Garfield: The Musical with Cattitude – theatre review

My take on Garfield: The Musical with Cattitude – energetic, fun and funny.

This musical is based on the world’s most widely syndicated comic strip. Jim Davis created the cat Garfield, the human Jon Arbuckle and the dog Odie in 1978. Today it is syndicated to more than 2,500 media outlets worldwide. Common themes in the strip include Garfield’s laziness, obsessive eating, coffee and disdain of Mondays. All of those are also dealt with in this musical. The book is by Michael J. Bobbitt and Jim Davis; with music and lyrics by John L. Cornelius II.

It’s Garfield’s birthday. But his friends don’t seem to have remembered the big day, and old grumble-guts is none too pleased about that. He’s so upset that he decides to “escape” from the luxurious surrounds Jon has afforded. He quickly discovers it’s a big bad world out there … and that changes his perspective.

Larger-than-life lead Lachlan Graham is loud, proud and petulant – the perfect combination for the arrogant and egotistical central character. Callum Warrender has a star turn as Odie. Several moments shine through, including his love of rubbish and his pièce de résistance when hilariously speaking with his friends in “doggy talk”. Grace Browne is true to her name – graceful and caring – as Arlene, a kitty lady friend who enjoys singing on the fence with Garfield. Laura Greenhalgh is well cast as Garfield’s younger nemesis, Nermal, who has her own sense of attitude and self-importance. And then there’s Alec Steedman in the dual roles of Jon; and the Animal Controller, out to round up the stray cats in the neighbourhood. A sixth character in the production is Garfield’s teddy bear, Pooky, about whom the rotund tabby can be just a tad over protective. Pooky’s entry to the show is memorable as Garfield prowls among the audience to find him.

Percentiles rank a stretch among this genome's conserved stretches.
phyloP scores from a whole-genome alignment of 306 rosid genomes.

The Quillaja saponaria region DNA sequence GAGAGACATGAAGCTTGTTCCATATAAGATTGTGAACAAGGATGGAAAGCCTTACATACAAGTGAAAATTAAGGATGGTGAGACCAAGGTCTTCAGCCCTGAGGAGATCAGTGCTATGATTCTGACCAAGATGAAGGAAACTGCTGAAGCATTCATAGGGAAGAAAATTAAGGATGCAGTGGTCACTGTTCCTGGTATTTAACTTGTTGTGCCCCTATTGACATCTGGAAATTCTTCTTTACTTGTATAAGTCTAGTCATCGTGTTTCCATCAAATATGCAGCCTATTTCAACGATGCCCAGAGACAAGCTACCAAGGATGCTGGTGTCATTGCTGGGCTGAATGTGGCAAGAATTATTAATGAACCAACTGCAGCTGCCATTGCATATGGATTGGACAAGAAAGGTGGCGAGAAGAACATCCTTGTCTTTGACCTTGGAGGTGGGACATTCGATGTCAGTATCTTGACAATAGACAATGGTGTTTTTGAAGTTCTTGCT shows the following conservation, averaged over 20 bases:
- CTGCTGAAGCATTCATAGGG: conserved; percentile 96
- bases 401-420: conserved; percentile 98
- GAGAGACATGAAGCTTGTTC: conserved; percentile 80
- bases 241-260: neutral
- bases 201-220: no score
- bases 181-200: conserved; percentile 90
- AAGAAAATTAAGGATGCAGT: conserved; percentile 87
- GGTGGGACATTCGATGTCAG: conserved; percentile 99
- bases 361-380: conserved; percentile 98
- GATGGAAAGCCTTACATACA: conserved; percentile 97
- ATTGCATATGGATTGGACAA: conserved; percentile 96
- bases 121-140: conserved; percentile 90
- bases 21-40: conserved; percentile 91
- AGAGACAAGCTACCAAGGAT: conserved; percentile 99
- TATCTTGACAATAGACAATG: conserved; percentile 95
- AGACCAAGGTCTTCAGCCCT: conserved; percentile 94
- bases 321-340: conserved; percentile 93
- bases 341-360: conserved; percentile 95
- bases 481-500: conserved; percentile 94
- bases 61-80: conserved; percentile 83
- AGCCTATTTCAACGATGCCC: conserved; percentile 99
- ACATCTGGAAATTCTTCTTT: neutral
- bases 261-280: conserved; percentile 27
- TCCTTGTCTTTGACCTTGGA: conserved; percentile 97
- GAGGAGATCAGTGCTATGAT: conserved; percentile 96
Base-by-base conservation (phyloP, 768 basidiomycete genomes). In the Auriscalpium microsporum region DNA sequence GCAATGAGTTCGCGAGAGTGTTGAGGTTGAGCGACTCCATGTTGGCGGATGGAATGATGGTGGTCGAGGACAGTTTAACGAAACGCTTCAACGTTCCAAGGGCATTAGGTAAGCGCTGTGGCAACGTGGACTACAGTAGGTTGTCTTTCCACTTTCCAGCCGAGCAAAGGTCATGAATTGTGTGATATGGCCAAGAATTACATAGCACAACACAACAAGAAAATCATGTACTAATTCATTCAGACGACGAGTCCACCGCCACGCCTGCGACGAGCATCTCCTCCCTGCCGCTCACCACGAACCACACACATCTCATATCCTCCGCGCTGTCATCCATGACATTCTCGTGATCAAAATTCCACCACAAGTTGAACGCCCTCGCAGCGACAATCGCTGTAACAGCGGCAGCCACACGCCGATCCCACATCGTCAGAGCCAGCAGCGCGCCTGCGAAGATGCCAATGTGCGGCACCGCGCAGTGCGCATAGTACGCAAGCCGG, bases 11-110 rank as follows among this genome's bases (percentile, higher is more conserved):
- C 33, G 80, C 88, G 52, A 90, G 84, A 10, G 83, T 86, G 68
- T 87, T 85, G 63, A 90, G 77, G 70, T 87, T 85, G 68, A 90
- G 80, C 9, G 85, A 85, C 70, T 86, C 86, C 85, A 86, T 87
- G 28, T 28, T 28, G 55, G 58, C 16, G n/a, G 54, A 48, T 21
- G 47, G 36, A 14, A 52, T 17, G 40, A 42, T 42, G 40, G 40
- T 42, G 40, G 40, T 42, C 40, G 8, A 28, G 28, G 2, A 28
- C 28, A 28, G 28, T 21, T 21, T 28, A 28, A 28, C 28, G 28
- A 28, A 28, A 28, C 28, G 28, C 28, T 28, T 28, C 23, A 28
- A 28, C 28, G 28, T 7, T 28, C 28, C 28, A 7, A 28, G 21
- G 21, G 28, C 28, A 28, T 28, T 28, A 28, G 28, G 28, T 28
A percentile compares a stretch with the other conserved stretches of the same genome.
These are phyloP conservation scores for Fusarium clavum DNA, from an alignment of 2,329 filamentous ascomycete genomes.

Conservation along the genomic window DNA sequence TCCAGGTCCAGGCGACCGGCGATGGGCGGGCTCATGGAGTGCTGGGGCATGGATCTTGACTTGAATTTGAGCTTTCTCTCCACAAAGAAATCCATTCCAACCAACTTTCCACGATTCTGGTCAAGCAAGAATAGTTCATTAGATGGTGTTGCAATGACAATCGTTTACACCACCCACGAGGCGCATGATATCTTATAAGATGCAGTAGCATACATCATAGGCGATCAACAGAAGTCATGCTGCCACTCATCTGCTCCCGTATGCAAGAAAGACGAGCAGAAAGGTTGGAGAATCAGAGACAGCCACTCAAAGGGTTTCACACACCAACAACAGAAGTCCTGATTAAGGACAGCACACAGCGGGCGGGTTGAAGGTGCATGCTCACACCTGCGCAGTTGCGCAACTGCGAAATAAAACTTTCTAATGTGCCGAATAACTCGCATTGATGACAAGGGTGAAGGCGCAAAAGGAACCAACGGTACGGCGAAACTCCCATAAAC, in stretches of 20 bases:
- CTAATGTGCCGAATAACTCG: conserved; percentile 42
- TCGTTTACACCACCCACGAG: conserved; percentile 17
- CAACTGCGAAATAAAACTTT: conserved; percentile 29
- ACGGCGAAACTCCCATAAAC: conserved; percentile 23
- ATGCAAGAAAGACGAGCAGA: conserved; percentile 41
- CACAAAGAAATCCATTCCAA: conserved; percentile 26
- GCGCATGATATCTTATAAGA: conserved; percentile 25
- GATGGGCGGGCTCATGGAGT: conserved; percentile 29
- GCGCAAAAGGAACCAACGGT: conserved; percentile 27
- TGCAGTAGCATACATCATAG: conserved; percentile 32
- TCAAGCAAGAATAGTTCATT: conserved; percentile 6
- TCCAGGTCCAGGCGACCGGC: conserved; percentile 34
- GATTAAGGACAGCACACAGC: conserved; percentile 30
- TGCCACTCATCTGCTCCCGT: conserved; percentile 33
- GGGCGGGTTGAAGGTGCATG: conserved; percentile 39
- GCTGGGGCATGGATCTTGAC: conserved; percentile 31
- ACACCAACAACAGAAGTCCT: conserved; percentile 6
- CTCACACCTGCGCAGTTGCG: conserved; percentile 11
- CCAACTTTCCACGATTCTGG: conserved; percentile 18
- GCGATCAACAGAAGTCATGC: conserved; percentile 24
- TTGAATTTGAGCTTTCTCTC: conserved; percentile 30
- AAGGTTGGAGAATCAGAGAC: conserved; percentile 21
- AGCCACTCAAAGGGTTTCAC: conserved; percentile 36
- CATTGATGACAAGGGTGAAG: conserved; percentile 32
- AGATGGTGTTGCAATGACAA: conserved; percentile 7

Garfield The Musical starts with promise and delivers. A large cat’s tail sweeps downs from a raised box in the middle of the stage, which is ringed by orange strip lighting. Suddenly the show starts. Garfield snores and we’re into a dream sequence. My favourite musical number, which is reprised at the end of the show, appears early on. It’s “I Hate Mondays”. In the play, Garfield’s birthday happens to fall on a Monday.

The show makes good use of humour and hijinks throughout – very much led from the front by the garrulous Graham. Arguably his finest moment comes when trying to reclaim Pooky while on the run. As Arlene, Nermel and Odie look on, Garfield slowly crawls backwards towards his stuffed toy – his histrionics on show for all to see. The audience loved it. In fact at several stages, the younger members were quite excited – adding to the atmosphere.

The choreography by Madi Lee is a feature and includes slow motion, a tap routine and a dance number. Director Luigi Lucente and musical director Caleb Garfinkel have ensured Garfield The Musical well and truly reaches its target market, giving children a positive and rounded experience to remember. It’s playing at Chapel off Chapel until 13 April 2018.

Alex First

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